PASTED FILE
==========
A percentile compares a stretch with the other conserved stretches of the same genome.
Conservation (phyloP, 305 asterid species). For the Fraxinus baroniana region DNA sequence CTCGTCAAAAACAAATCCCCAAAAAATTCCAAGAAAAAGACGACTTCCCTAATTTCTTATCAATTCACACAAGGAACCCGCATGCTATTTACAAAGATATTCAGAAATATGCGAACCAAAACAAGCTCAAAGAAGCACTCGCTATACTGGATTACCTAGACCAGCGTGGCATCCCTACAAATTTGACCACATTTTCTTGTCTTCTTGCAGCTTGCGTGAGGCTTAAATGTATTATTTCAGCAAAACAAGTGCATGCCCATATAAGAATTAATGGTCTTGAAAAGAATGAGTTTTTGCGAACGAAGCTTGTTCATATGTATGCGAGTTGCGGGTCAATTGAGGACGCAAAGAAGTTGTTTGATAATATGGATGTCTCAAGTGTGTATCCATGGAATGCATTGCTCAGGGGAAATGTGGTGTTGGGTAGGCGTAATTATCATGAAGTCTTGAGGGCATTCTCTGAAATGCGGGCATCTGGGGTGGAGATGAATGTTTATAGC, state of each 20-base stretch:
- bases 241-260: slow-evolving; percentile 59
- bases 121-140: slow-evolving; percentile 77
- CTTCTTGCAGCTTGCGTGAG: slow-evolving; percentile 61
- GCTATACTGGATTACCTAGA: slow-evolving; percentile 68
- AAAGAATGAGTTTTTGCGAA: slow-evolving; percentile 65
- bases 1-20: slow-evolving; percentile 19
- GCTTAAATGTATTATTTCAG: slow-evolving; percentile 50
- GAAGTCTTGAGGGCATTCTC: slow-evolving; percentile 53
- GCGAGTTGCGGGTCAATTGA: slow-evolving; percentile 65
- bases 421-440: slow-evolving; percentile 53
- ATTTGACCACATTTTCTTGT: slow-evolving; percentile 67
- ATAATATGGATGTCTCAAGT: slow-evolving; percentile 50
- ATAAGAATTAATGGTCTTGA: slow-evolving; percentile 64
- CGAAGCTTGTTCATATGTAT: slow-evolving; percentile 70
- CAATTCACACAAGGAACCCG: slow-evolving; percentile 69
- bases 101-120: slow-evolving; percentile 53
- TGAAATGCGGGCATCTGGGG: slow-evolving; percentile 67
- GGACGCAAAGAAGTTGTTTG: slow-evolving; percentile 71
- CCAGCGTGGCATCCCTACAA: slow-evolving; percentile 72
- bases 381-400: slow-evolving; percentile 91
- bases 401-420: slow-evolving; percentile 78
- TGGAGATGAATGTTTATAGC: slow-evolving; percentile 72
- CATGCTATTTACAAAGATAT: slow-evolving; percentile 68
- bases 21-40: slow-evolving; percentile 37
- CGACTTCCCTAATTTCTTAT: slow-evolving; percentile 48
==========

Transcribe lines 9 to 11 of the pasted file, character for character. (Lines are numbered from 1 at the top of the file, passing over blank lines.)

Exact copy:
- GCTTAAATGTATTATTTCAG: slow-evolving; percentile 50
- GAAGTCTTGAGGGCATTCTC: slow-evolving; percentile 53
- GCGAGTTGCGGGTCAATTGA: slow-evolving; percentile 65